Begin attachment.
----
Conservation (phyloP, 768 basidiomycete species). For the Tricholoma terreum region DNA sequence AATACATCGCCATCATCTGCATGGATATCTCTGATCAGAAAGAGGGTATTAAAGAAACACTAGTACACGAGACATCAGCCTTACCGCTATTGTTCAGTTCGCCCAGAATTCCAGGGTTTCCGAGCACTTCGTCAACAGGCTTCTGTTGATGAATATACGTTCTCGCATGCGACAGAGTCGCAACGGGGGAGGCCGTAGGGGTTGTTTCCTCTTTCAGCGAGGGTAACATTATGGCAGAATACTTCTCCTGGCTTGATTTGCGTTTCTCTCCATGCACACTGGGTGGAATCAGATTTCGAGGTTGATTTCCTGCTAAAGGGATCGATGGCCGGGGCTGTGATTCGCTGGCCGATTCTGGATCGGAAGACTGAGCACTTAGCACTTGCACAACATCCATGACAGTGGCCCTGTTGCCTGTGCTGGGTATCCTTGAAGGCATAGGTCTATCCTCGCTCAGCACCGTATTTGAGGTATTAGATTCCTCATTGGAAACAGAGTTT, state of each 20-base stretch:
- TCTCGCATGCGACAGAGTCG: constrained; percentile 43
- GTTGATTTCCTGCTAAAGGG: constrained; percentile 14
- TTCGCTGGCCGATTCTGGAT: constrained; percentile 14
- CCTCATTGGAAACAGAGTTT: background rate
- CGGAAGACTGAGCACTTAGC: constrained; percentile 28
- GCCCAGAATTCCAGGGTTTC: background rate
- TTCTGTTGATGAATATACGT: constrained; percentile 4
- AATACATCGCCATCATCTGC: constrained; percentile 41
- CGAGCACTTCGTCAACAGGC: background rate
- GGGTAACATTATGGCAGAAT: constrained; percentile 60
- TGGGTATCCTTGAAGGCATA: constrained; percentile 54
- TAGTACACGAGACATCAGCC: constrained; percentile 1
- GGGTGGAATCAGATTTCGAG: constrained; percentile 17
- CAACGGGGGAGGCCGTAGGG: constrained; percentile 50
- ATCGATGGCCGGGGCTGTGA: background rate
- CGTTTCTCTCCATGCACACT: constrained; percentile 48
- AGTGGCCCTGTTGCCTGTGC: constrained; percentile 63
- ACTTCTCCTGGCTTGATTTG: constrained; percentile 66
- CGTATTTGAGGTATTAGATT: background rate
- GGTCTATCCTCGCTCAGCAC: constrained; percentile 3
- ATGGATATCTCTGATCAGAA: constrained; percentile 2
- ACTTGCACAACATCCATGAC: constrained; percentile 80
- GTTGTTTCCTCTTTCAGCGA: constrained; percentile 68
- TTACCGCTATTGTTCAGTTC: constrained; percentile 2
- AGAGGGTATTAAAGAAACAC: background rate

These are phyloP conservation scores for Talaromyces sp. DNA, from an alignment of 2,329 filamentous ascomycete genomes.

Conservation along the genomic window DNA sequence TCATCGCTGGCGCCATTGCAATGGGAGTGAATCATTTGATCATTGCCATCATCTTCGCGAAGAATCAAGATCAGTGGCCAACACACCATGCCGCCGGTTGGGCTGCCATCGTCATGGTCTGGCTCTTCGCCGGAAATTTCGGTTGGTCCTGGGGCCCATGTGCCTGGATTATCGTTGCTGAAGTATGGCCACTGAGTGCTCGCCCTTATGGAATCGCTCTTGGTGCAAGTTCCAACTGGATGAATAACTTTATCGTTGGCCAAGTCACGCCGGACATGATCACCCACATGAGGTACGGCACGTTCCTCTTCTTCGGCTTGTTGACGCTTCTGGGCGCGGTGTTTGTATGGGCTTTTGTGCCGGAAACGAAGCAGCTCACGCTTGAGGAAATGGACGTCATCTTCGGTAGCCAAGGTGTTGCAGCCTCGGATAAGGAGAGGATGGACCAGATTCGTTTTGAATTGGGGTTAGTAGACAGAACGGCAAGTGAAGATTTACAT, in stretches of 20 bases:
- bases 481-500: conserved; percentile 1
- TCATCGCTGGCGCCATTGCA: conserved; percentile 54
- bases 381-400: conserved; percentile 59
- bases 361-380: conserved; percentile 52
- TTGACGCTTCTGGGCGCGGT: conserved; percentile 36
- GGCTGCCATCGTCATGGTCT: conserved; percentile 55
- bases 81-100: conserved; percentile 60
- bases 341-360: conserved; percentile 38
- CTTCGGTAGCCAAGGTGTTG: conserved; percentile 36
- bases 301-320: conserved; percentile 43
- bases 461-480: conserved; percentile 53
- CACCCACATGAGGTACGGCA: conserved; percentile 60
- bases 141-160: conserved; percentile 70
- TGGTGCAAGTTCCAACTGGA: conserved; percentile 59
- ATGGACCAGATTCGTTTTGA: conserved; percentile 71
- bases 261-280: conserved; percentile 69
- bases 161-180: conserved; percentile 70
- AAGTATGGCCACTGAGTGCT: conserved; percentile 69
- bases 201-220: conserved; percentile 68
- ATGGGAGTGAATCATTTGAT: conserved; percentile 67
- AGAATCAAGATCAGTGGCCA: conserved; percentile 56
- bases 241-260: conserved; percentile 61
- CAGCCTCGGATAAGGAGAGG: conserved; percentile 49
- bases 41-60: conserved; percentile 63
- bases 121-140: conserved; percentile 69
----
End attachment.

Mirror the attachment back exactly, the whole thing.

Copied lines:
Conservation (phyloP, 768 basidiomycete species). For the Tricholoma terreum region DNA sequence AATACATCGCCATCATCTGCATGGATATCTCTGATCAGAAAGAGGGTATTAAAGAAACACTAGTACACGAGACATCAGCCTTACCGCTATTGTTCAGTTCGCCCAGAATTCCAGGGTTTCCGAGCACTTCGTCAACAGGCTTCTGTTGATGAATATACGTTCTCGCATGCGACAGAGTCGCAACGGGGGAGGCCGTAGGGGTTGTTTCCTCTTTCAGCGAGGGTAACATTATGGCAGAATACTTCTCCTGGCTTGATTTGCGTTTCTCTCCATGCACACTGGGTGGAATCAGATTTCGAGGTTGATTTCCTGCTAAAGGGATCGATGGCCGGGGCTGTGATTCGCTGGCCGATTCTGGATCGGAAGACTGAGCACTTAGCACTTGCACAACATCCATGACAGTGGCCCTGTTGCCTGTGCTGGGTATCCTTGAAGGCATAGGTCTATCCTCGCTCAGCACCGTATTTGAGGTATTAGATTCCTCATTGGAAACAGAGTTT, state of each 20-base stretch:
- TCTCGCATGCGACAGAGTCG: constrained; percentile 43
- GTTGATTTCCTGCTAAAGGG: constrained; percentile 14
- TTCGCTGGCCGATTCTGGAT: constrained; percentile 14
- CCTCATTGGAAACAGAGTTT: background rate
- CGGAAGACTGAGCACTTAGC: constrained; percentile 28
- GCCCAGAATTCCAGGGTTTC: background rate
- TTCTGTTGATGAATATACGT: constrained; percentile 4
- AATACATCGCCATCATCTGC: constrained; percentile 41
- CGAGCACTTCGTCAACAGGC: background rate
- GGGTAACATTATGGCAGAAT: constrained; percentile 60
- TGGGTATCCTTGAAGGCATA: constrained; percentile 54
- TAGTACACGAGACATCAGCC: constrained; percentile 1
- GGGTGGAATCAGATTTCGAG: constrained; percentile 17
- CAACGGGGGAGGCCGTAGGG: constrained; percentile 50
- ATCGATGGCCGGGGCTGTGA: background rate
- CGTTTCTCTCCATGCACACT: constrained; percentile 48
- AGTGGCCCTGTTGCCTGTGC: constrained; percentile 63
- ACTTCTCCTGGCTTGATTTG: constrained; percentile 66
- CGTATTTGAGGTATTAGATT: background rate
- GGTCTATCCTCGCTCAGCAC: constrained; percentile 3
- ATGGATATCTCTGATCAGAA: constrained; percentile 2
- ACTTGCACAACATCCATGAC: constrained; percentile 80
- GTTGTTTCCTCTTTCAGCGA: constrained; percentile 68
- TTACCGCTATTGTTCAGTTC: constrained; percentile 2
- AGAGGGTATTAAAGAAACAC: background rate

These are phyloP conservation scores for Talaromyces sp. DNA, from an alignment of 2,329 filamentous ascomycete genomes.

Conservation along the genomic window DNA sequence TCATCGCTGGCGCCATTGCAATGGGAGTGAATCATTTGATCATTGCCATCATCTTCGCGAAGAATCAAGATCAGTGGCCAACACACCATGCCGCCGGTTGGGCTGCCATCGTCATGGTCTGGCTCTTCGCCGGAAATTTCGGTTGGTCCTGGGGCCCATGTGCCTGGATTATCGTTGCTGAAGTATGGCCACTGAGTGCTCGCCCTTATGGAATCGCTCTTGGTGCAAGTTCCAACTGGATGAATAACTTTATCGTTGGCCAAGTCACGCCGGACATGATCACCCACATGAGGTACGGCACGTTCCTCTTCTTCGGCTTGTTGACGCTTCTGGGCGCGGTGTTTGTATGGGCTTTTGTGCCGGAAACGAAGCAGCTCACGCTTGAGGAAATGGACGTCATCTTCGGTAGCCAAGGTGTTGCAGCCTCGGATAAGGAGAGGATGGACCAGATTCGTTTTGAATTGGGGTTAGTAGACAGAACGGCAAGTGAAGATTTACAT, in stretches of 20 bases:
- bases 481-500: conserved; percentile 1
- TCATCGCTGGCGCCATTGCA: conserved; percentile 54
- bases 381-400: conserved; percentile 59
- bases 361-380: conserved; percentile 52
- TTGACGCTTCTGGGCGCGGT: conserved; percentile 36
- GGCTGCCATCGTCATGGTCT: conserved; percentile 55
- bases 81-100: conserved; percentile 60
- bases 341-360: conserved; percentile 38
- CTTCGGTAGCCAAGGTGTTG: conserved; percentile 36
- bases 301-320: conserved; percentile 43
- bases 461-480: conserved; percentile 53
- CACCCACATGAGGTACGGCA: conserved; percentile 60
- bases 141-160: conserved; percentile 70
- TGGTGCAAGTTCCAACTGGA: conserved; percentile 59
- ATGGACCAGATTCGTTTTGA: conserved; percentile 71
- bases 261-280: conserved; percentile 69
- bases 161-180: conserved; percentile 70
- AAGTATGGCCACTGAGTGCT: conserved; percentile 69
- bases 201-220: conserved; percentile 68
- ATGGGAGTGAATCATTTGAT: conserved; percentile 67
- AGAATCAAGATCAGTGGCCA: conserved; percentile 56
- bases 241-260: conserved; percentile 61
- CAGCCTCGGATAAGGAGAGG: conserved; percentile 49
- bases 41-60: conserved; percentile 63
- bases 121-140: conserved; percentile 69